I had the chance, the first chance in a while, to go out with a group of friends without my husband or my son. It was a college alumni event, a night at the minor league baseball game. I love baseball mainly because I love being at the game. It matters less to me what happens during the game than the conversations had (or overheard) above the organ music and crunching of peanut shells. A chance to sit outside on a warm, clear summer night and watch a baseball fly high into a bright blue sky with my dear college friends sounded like a perfect chance to relax.
As I half-watched the game, my friend and I talked about how life throws you the unexpected, and sometimes a season of your life can seem like it’s just one long string of challenges that wear you down.
I wasn’t expecting the way my life turned upside down after my son was born. My pregnancy and birth were so easily managed, so peaceful and gratifying, that if the hardest part of having kids was pregnancy and birth, I would give birth a hundred times. But that hormone-fueled radiant glow I felt after my son was born faded in the face of some real worries: breastfeeding trouble, emergency appendectomy, a fall down the stairs, mysterious fevers, returning to work, quitting work, my husband’s job change, moving in with my parents, fatigue, sleeplessness, finding a rental home and moving again, and–the cherry on top–moving into the home and discovering a flea infestation.
I don’t like to complain or focus on the negative. I had been pretty good at cultivating a spirit of positivity in the years leading up to my son’s birth. But as things kept piling on and I didn’t have a chance to replenish physically or spiritually, I began to lose it. I didn’t have the energy for anything but survival.
I remember the exact moment I realized I was shutting down. In the midst of the flea infestation, I sat on our couch nursing my son in a lonely new living room crowded with full moving boxes. I couldn’t put my son anywhere lower than two feet off the ground or he would be bitten by fleas. Fleas had buried themselves in his stuffed animals. I was supposed to be doing endless cycles of laundry to get rid of the fleas, but once I took a load out of the dryer, I had nowhere to put it that it wouldn’t get fleas on it. I was supposed to be vacuuming all the time, but how could I do that around the towers of moving boxes and while I was afraid to put my son down? Should I be unpacking? But then more things would get fleas on them. And if we flea bombed again there would be nasty chemicals on all our stuff. But maybe fleas had already made their way into the boxes. It was too much to think about. I was done problem-solving. I focused on keeping my son alive.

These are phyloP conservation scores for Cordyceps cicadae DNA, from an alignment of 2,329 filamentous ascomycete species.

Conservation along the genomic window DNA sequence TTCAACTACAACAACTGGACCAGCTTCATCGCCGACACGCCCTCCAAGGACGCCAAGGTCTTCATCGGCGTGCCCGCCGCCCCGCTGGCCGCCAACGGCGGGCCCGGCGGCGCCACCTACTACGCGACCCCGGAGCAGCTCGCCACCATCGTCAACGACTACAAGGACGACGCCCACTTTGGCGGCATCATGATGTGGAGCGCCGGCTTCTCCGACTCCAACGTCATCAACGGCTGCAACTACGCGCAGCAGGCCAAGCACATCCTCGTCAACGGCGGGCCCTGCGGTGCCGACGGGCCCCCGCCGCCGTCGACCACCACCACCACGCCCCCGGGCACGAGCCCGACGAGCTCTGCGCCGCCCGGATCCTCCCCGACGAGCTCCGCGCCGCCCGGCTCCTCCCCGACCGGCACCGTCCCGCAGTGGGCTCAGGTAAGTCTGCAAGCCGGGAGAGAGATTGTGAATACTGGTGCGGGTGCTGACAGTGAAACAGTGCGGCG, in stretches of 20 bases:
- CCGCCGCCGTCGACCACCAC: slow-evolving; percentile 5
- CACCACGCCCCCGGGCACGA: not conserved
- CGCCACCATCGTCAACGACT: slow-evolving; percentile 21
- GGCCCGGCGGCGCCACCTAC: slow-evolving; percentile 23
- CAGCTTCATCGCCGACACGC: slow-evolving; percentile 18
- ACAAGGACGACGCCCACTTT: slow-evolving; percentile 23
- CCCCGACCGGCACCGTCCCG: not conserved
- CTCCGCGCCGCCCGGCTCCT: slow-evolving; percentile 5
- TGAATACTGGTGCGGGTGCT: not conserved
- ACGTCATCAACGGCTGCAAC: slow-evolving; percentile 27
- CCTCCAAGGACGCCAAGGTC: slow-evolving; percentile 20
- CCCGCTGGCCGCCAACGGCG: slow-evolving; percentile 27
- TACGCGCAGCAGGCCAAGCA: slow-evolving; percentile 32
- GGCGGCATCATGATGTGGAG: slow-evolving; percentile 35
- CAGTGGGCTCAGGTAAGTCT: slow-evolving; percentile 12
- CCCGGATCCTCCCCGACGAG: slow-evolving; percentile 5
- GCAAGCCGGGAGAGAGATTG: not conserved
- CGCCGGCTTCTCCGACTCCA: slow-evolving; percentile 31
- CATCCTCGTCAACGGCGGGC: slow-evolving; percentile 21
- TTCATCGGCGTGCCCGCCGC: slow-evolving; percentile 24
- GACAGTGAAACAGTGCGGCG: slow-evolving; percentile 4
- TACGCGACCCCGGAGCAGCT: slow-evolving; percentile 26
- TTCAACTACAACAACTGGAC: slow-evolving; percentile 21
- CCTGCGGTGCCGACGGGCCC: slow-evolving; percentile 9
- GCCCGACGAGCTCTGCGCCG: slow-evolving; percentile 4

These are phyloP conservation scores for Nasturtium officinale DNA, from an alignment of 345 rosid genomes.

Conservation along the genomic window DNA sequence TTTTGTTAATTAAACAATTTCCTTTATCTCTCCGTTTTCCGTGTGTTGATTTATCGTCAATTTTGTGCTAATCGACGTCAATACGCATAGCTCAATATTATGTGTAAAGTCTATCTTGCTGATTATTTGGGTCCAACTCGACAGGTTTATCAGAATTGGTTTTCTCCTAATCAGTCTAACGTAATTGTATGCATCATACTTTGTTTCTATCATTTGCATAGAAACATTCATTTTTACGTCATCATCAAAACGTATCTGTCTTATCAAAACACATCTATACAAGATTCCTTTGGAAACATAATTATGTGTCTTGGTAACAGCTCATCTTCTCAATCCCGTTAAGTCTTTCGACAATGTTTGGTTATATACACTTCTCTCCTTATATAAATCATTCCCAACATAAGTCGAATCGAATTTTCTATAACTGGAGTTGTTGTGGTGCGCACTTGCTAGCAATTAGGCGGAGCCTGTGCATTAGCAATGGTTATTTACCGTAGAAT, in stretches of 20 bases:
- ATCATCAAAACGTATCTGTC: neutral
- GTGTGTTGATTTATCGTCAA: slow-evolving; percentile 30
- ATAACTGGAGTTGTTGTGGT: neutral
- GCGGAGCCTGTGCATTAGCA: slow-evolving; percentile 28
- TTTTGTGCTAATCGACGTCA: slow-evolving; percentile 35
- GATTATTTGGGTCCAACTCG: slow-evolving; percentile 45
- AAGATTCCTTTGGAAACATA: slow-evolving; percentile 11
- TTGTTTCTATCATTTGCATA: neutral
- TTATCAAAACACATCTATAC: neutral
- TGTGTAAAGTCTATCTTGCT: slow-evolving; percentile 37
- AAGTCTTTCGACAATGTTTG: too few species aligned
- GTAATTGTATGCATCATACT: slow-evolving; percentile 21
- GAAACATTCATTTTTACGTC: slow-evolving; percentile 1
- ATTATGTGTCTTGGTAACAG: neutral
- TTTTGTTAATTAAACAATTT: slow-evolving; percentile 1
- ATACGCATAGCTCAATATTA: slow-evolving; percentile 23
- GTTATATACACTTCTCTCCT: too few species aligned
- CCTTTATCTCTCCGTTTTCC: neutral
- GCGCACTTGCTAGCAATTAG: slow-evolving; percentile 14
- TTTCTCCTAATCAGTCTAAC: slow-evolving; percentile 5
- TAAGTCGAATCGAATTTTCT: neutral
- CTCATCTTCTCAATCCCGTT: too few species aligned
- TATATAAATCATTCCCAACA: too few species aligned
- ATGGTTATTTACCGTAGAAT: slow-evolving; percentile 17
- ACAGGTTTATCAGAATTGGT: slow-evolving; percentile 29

My parents jumped in and helped us handle the logistics of the flea situation. They took in our elderly, now flea-bitten dog and helped me bathe and groom him every other day to battle the fleas that were weakening him in his already feeble state. My mother found a professional exterminator and both my parents helped us move all of our things once again, and eventually we were able to settle into our home. We unpacked and I set about trying to create a new normal, a sense of peace. But my spirit was tired. Tired from putting on a brave face. Tired from feeling incapable. Tired from trying so hard and feeling like it wasn’t enough to make everything hold together.